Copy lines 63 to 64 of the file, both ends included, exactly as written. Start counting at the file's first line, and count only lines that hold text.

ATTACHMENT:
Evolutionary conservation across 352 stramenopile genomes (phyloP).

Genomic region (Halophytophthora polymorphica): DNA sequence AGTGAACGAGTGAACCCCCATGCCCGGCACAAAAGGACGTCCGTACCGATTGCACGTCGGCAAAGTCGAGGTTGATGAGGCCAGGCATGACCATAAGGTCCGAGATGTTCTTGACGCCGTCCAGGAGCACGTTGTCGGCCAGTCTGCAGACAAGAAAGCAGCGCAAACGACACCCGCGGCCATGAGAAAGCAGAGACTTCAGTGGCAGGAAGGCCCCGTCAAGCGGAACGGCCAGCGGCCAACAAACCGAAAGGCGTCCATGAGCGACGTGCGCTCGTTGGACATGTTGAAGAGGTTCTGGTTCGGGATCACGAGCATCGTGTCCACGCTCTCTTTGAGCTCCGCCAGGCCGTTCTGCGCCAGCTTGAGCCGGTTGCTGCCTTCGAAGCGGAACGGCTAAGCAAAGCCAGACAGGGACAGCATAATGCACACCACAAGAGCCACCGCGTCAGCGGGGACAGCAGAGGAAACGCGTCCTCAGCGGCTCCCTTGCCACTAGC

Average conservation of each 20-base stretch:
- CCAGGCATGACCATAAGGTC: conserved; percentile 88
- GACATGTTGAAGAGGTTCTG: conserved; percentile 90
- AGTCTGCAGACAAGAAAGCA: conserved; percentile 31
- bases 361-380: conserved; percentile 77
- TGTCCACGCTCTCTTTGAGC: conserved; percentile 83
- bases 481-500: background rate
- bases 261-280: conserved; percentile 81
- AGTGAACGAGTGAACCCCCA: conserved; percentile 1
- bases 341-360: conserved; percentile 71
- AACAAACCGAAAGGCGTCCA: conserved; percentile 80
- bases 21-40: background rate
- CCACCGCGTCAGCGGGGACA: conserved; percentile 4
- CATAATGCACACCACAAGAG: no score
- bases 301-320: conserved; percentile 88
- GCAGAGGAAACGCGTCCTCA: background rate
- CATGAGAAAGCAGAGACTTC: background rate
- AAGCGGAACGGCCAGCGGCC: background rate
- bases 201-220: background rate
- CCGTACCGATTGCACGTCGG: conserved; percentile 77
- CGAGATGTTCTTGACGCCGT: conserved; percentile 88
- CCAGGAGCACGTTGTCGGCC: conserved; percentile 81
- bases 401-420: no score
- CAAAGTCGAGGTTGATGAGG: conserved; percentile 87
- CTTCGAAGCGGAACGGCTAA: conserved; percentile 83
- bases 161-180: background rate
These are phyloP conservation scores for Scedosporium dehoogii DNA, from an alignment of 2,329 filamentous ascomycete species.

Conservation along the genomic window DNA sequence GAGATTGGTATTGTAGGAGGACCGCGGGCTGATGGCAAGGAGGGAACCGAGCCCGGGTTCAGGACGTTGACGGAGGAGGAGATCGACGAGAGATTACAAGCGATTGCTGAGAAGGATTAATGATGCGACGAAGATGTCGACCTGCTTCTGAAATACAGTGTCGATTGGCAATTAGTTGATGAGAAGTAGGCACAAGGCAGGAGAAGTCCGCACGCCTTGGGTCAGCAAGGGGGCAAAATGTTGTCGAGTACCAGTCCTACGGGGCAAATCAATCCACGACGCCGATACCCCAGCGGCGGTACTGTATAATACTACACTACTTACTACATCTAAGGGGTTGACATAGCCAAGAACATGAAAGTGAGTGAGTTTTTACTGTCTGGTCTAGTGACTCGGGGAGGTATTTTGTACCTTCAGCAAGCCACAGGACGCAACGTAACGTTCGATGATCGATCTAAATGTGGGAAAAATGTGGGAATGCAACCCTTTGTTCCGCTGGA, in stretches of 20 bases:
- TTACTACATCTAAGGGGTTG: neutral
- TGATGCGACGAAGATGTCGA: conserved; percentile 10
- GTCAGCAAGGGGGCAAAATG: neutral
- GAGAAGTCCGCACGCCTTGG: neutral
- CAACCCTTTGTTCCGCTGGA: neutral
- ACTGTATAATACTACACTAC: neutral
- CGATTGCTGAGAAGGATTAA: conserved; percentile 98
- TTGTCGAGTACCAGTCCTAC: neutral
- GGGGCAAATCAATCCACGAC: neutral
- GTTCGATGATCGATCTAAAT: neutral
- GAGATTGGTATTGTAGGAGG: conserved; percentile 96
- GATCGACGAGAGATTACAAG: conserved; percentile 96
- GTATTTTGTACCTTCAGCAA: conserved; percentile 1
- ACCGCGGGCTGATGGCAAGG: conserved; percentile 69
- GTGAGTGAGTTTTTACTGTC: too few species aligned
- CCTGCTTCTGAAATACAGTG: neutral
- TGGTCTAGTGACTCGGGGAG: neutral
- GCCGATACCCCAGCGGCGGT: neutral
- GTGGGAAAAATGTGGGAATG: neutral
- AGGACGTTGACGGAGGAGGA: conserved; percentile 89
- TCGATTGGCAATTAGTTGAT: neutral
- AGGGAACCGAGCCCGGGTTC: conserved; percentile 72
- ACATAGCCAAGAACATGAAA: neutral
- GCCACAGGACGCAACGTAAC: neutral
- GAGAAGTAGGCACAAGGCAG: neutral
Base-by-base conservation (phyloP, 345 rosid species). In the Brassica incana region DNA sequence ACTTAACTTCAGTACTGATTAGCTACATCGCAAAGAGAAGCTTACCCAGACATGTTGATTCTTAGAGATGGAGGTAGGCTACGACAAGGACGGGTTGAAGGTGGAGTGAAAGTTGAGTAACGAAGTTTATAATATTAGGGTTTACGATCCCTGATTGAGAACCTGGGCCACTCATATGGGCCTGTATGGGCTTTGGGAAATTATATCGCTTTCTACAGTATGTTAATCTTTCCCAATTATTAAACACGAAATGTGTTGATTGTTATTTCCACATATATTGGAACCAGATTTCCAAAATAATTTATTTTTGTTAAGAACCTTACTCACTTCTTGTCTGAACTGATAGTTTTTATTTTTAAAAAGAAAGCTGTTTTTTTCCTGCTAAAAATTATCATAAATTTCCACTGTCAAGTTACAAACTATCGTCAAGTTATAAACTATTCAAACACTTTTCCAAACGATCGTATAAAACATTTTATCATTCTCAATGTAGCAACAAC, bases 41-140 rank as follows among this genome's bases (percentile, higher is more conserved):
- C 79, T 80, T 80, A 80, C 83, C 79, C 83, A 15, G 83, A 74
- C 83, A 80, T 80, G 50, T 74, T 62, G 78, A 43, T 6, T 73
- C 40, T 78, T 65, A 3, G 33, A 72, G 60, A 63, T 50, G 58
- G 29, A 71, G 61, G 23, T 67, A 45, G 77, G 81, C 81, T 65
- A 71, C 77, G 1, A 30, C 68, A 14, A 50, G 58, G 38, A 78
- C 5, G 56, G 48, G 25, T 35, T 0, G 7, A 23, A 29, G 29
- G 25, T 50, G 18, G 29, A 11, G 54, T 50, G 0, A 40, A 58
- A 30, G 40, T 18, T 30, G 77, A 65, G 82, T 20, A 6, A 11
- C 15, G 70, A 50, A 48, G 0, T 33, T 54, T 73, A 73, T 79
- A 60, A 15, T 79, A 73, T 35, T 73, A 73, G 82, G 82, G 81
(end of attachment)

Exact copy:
- G 25, T 50, G 18, G 29, A 11, G 54, T 50, G 0, A 40, A 58
- A 30, G 40, T 18, T 30, G 77, A 65, G 82, T 20, A 6, A 11